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Asking For Help


Back in 2001, while eating dinner with a friend in Seoul, an elderly woman silently walked in and placed a chocolate bar on every table. My friend, in seeing that I was unsure of what was happening, explained that she was a poor grandmother who was looking for income selling chocolate, and that she would come by again in a few minutes to collect money.

My gut feeling was that I didn't want to buy the chocolate, as I was on a tight budget, and truthfully, I thought it was a little brash of her to expect strangers to be paying customers just because she was elderly. In sharing these thoughts with my friend, I saw a pained expression come over his face. After a few seconds of silence, he said: "But she's a grandmother."

Over subsequent conversations, I began to understand that striving to be respectful of and generous to the elderly in Korean culture goes beyond adhering to formalities - there is an unspoken understanding that our elders should be cared for in any way possible as a way of acknowledging the natural order of life.

In spending some time in Korea this past fall, about 22 years after my last stay there, I quickly realized that it was more natural for me to look upon the elderly with the same compassion and respect that my friend spoke of - perhaps, in being 50 years old now, I've come to more fully appreciate the struggles of aging, and the inevitable accumulation of wounds and regrets that occur over many decades of living.

Early on in my stay, in walking through a subway station to switch trains, I saw a grandmother waiting outside of a convenience store, watching for other humans to appear. She couldn't have been more than 4 and a half feet tall, but appeared even shorter because of a severe case of hunchback.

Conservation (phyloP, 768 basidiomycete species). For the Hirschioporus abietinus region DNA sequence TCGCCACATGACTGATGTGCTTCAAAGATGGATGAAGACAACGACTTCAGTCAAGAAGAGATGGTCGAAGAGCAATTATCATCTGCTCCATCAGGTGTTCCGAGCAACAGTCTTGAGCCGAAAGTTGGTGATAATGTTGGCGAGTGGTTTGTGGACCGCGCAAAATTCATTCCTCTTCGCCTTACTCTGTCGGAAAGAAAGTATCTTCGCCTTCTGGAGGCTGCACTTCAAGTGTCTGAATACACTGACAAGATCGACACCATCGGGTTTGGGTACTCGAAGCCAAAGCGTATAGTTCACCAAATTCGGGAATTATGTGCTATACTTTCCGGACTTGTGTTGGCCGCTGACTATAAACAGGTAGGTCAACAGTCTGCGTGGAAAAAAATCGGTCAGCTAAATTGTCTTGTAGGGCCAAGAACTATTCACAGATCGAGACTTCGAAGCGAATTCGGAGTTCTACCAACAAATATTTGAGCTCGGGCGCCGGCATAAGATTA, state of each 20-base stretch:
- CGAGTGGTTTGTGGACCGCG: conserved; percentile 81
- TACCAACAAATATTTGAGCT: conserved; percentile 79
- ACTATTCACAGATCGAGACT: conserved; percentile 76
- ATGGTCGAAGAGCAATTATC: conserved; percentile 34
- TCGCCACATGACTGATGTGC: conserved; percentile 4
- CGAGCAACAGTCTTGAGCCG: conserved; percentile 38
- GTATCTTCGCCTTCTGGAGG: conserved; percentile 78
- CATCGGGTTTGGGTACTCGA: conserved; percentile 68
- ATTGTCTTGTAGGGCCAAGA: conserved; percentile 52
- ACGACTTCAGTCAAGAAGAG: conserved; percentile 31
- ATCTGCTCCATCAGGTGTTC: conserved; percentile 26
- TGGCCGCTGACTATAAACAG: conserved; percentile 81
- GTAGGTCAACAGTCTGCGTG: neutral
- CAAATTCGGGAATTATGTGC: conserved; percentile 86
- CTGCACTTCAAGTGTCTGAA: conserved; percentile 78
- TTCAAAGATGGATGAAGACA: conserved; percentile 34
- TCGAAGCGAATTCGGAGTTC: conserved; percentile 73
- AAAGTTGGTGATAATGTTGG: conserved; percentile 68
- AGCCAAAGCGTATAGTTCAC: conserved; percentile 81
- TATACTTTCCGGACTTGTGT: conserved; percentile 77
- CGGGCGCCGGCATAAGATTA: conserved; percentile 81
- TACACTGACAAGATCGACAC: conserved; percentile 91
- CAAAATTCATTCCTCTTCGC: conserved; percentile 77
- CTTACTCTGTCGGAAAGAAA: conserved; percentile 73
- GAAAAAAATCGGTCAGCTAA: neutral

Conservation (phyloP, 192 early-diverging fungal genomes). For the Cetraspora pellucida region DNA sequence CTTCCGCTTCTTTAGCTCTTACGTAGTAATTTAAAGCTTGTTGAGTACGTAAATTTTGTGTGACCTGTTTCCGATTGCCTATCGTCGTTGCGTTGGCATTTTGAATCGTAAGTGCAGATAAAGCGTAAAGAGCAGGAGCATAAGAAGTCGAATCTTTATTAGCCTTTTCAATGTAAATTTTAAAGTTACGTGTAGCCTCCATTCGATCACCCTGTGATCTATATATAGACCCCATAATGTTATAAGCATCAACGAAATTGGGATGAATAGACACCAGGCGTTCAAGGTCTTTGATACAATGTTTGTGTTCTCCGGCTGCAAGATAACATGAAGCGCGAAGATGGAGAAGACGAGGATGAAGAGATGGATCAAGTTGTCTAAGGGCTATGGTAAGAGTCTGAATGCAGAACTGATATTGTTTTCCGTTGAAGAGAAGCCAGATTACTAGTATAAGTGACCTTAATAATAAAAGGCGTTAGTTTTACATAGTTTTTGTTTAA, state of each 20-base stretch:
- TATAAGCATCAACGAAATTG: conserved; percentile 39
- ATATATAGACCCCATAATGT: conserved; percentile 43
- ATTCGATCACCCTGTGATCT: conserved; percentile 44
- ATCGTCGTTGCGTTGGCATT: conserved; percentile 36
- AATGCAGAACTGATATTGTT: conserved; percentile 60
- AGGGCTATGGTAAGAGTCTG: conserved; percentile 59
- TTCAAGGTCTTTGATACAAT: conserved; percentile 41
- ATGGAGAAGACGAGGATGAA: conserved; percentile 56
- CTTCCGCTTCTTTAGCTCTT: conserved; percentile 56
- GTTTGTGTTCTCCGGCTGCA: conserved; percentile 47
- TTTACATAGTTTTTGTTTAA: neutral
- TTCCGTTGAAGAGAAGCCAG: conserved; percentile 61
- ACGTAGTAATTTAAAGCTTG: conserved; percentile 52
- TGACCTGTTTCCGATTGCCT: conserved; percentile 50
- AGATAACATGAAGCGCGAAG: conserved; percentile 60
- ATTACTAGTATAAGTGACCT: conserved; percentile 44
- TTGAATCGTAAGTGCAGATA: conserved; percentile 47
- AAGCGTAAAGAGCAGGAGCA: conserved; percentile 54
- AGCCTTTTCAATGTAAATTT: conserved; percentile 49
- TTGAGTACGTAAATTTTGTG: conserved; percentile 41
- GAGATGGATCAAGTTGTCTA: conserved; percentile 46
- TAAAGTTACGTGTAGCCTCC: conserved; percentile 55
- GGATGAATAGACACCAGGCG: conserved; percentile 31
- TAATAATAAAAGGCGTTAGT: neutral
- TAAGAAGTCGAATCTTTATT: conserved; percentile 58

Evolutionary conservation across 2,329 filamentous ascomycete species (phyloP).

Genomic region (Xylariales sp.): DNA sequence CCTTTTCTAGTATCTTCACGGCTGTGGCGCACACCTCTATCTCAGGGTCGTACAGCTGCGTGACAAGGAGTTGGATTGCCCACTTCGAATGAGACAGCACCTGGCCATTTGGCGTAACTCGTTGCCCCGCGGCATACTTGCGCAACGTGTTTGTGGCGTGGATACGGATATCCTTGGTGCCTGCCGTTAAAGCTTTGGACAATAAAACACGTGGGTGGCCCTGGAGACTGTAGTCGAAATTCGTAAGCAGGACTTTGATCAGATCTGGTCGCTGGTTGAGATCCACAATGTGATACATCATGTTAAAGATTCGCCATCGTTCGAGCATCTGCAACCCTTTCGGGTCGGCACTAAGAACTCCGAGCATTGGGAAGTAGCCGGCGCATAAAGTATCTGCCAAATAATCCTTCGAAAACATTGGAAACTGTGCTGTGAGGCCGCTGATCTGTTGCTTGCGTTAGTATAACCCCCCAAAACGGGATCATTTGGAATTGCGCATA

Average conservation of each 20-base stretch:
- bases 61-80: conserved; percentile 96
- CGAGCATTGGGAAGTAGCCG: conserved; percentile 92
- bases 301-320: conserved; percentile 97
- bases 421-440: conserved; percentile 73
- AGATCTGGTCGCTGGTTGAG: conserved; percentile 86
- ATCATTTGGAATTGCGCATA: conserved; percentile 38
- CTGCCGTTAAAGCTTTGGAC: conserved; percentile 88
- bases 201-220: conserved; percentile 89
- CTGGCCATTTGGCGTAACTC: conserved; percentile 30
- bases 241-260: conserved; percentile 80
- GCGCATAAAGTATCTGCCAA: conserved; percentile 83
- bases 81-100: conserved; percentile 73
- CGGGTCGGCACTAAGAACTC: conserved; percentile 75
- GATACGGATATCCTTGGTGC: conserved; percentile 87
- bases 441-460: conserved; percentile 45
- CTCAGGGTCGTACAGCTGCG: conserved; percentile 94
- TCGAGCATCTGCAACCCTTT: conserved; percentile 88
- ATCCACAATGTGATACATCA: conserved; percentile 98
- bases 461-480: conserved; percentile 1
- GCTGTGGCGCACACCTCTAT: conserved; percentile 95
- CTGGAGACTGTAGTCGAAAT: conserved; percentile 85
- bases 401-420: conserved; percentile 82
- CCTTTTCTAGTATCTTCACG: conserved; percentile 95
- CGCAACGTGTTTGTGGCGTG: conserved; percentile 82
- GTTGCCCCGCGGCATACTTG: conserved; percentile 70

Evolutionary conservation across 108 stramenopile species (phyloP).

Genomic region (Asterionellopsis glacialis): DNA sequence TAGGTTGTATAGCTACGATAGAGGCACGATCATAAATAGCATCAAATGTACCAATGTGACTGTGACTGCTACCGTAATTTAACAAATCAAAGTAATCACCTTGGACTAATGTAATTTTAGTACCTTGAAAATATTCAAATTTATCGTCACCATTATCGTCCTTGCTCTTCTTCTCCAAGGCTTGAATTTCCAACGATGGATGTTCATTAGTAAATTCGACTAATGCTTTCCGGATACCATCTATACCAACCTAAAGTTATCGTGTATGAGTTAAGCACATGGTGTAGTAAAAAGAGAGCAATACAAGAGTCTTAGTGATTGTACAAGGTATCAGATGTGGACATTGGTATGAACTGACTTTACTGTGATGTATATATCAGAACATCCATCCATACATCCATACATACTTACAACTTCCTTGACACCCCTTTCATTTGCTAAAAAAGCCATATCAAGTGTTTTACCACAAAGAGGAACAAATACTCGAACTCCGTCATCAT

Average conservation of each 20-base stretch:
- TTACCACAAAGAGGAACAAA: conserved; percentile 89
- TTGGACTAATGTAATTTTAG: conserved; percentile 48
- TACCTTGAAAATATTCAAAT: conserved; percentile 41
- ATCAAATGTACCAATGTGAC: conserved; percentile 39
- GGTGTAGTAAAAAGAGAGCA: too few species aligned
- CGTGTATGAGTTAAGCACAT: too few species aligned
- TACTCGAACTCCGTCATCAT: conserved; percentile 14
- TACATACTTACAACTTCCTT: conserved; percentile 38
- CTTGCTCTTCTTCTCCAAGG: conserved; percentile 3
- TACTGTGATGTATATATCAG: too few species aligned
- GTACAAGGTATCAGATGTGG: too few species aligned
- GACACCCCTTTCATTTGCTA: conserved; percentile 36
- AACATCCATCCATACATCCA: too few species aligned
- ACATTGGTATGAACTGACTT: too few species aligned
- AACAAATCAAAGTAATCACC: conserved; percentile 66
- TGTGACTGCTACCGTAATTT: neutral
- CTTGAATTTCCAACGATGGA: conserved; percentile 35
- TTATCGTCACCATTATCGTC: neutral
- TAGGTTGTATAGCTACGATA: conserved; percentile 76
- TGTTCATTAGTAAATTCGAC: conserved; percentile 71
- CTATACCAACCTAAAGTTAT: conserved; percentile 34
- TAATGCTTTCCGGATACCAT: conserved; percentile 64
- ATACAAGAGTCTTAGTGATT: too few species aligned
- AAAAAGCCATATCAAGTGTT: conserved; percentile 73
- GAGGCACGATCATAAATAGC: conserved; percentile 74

She struggled to walk forward to meet me on my path, and as I leaned down to see what she needed, she asked if I could please buy her a small bottle of soy milk? I took her into that store and found a small refrigerator-like display case that keeps beverages warm. In pulling out a bottle of warm soy milk, I asked her if she needed anything else, to which she looked into my eyes and said a bottle of hot barley tea, please.

As I paid for those beverages, I was about to ask for a bag with handles when the grandmother came up behind me and pulled out an old linen bag with crumpled newspaper inside, telling me not to pay for a bag. We walked out of the store together, and I knew that I wanted to give her whatever cash was in my wallet. In discreetly putting some folded bills into her left hand and telling her to please get something delicious to eat, I found myself feeling enormously grateful that she had the courage to ask me, a stranger, for a bottle of soy milk. Clearly stunned, she looked up and thanked me profusely before we parted ways.

In asking me for help, that grandmother gave me infinitely more than I gave her. As I went about my work in Korea, I regularly wished for more such opportunities to connect with people like her.

Why am I sharing this here? I'm not exactly sure. Maybe it's because there was a point in my life when I wasn't so eager to financially help a complete stranger, and through the course of living, I've come to wish for opportunities where I can make a positive difference to other people's lives, most ideally, where they will never know or feel indebted to me - maybe this transformation in my way of seeing the world will mean something to one person out there.

For the truly decent, my hope is that they come to realize that it's okay to ask for help when they really need it, and that there are people who would be grateful to make a positive difference to them.

As Andre Agassi once observed:

"This is the only perfection there is, the perfection of helping others. This is the only thing we can do that has any lasting meaning. This is why we're here. To make each other feel safe."

Sending love to all,



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